Shruti Ranjan calls for review of Rape Laws

Posted: June 5, 2012 in Uncategorized

In a fervent speech made on the floor of the House, Shruti Ranjan, Member of Parliament elected from the Kishanganj district of Bihar, yesterday, drew attention to some bitter home truths through her speech in the House of Parliament. Neither the members of the ruling party, nor those of the opposition, dared to refute or disregard her powerful oratory and passionate appeal for stricter and more victim-sensitive rape laws in the country.

The Edge of Desire

Her angst truly seemed to echo the voice of the innumerable rape victims in the country; many of whom do not even report their rape for fear of being ostracized by society and disowned by their families. Amidst a pandemonium of loud thumping of desks in support of the points made in Shruti’s speech, the Parliament took a unanimous decision to relook at the rape laws in the country and make them relevant to the current times and lifestyles. Increasing the age for consensual sex, making rape laws gender neutral by bringing sexual assault of boys under the purview of the law, changing the narrow definition of what legally constitutes ‘rape’ and broadening it to include all forms of sexual assault and violence, were some of the issues raised and discussed as a consequence of Shruti’s powerful address to the House.  Being an unfortunate victim of rape herself, Shruti threw light on the hardships that victims faced and unabashedly described a first-hand account of the insensitive treatment meted out to a victim who shows the courage to report the crime against her and seek justice against its perpetrators.

The session ended with the Home Minister stepping in and assuring the house that the culprit would be meted the severest possible punishment.

A CBI enquiry has been ordered into the matter with a demand to complete the investigation on a priority basis and submit a report within 90 days.

Here is an excerpt from the speech that moved the Parliament into taking the almost instantaneous decision that rape laws in India needed serious reconsideration.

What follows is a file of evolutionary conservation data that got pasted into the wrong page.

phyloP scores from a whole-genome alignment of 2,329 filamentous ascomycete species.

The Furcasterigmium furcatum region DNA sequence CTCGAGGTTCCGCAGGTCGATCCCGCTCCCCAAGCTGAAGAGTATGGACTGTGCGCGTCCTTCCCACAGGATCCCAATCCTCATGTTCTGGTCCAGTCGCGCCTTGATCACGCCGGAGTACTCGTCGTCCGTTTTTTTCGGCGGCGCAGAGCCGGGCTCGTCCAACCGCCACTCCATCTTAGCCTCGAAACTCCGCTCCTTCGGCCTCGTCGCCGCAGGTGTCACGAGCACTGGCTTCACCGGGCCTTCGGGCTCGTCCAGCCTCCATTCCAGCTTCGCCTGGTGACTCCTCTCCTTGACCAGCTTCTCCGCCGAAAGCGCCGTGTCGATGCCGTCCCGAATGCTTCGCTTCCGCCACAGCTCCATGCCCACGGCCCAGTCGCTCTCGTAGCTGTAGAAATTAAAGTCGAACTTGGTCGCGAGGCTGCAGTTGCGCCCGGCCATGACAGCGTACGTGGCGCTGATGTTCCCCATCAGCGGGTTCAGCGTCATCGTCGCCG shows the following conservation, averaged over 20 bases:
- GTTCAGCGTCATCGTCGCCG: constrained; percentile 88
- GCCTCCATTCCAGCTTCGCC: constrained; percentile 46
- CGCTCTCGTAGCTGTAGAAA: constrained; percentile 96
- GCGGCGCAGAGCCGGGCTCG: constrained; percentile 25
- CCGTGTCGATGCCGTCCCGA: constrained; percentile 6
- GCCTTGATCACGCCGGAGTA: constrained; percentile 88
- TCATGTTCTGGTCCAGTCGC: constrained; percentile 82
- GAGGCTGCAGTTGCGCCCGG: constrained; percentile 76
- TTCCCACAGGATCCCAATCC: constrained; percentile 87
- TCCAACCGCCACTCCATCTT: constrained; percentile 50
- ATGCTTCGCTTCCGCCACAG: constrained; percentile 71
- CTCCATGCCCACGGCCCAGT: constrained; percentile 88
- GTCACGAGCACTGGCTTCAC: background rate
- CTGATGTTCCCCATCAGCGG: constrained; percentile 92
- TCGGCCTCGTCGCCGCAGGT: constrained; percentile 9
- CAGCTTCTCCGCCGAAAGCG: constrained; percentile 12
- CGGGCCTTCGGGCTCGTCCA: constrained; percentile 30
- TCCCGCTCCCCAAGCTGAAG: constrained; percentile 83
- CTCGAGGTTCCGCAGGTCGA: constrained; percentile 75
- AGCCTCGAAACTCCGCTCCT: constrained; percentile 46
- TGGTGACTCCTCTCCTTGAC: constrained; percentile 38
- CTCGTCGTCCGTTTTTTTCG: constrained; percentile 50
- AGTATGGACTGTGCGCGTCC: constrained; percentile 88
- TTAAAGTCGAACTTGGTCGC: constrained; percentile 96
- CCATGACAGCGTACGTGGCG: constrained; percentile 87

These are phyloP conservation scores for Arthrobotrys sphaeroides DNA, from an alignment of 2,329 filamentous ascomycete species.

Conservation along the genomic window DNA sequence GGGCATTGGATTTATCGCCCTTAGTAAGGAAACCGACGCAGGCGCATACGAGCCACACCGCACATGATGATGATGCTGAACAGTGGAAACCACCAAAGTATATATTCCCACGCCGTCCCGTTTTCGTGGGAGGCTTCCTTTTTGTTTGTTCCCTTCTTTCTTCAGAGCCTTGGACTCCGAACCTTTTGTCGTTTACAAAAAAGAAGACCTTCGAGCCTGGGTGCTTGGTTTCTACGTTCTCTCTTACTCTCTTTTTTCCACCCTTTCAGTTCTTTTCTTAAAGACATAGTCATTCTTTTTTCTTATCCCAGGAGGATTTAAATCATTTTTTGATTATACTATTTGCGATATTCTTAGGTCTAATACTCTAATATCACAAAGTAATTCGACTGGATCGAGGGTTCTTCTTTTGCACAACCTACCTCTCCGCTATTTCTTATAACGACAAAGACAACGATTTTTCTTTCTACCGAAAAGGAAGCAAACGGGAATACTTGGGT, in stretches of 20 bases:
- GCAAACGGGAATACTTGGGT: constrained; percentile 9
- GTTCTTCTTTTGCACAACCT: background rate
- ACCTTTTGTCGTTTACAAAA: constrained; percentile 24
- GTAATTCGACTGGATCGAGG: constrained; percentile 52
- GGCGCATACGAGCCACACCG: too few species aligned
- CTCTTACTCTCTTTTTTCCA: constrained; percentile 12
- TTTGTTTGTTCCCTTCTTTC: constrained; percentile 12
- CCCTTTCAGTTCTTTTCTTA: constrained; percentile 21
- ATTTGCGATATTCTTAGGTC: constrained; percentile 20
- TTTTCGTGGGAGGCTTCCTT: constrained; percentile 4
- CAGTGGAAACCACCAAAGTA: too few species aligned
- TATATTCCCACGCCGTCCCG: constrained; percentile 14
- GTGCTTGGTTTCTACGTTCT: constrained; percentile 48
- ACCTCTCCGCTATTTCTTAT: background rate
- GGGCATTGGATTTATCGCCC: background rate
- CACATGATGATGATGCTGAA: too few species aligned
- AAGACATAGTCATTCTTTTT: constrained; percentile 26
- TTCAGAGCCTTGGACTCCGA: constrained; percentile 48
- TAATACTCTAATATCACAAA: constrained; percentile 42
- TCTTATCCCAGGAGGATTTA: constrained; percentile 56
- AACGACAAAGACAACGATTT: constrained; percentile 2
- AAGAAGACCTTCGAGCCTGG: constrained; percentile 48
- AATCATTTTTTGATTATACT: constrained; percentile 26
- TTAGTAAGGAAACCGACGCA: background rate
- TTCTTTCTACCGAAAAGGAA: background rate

‘Honourable Speaker, Ma’am, we need to initiate a massive campaign to ensure that rape cases are reported. Police officials, especially in rural areas, who hush up these cases, ought to be sacked. The police is a protector. If it becomes the broker, then it abets such crimes with its complicity. Police officials who have shielded rapists or not lodged an FIR should be made co-accused.

Ma’am, my rape has proved that anybody can become a victim of this heinous crime. I would think I am reasonably well-educated. As the wife of an IAS officer, as much as I may not have acknowledged it, I think I enjoy a reasonable clout. Yet I met a fate that was no different from what thousands of women, especially in our rural regions suffer in silence.

Ma’am, as a victim and sufferer I know what it means to be a rape victim. I can thus feel the physical and emotional trauma of every woman who has suffered the crime. I find it absolutely despicable that men who worship a Durga or a Lakshmi at home do not blink before subjecting the embodiments of the same goddesses to this act of ultimate cruelty. Since our society has failed to fix the problem, honourable sir, I would hereby propose a radical legal solution.

Ma’am, India today needs fast-track or tatkaal courts specifically and solely to deal with crimes against women. Each of the 626 districts of the country ought to have a tatkaal court that clears cases pertaining to crime against women. These courts should settle each case not later than six months from the date of start of the trial. That, to the best of my opinion and knowledge, sir, is the only way India can change her unsavoury reputation of being the most unsafe country in the world for the girl-child.’ 

For further details about the result of the case against Salim Yadav and the course of Shruti’s life-altering journey into the world of politics, you can read Tuhin’s latest novel ‘The Edge of Desire.’ Buy a copy now.

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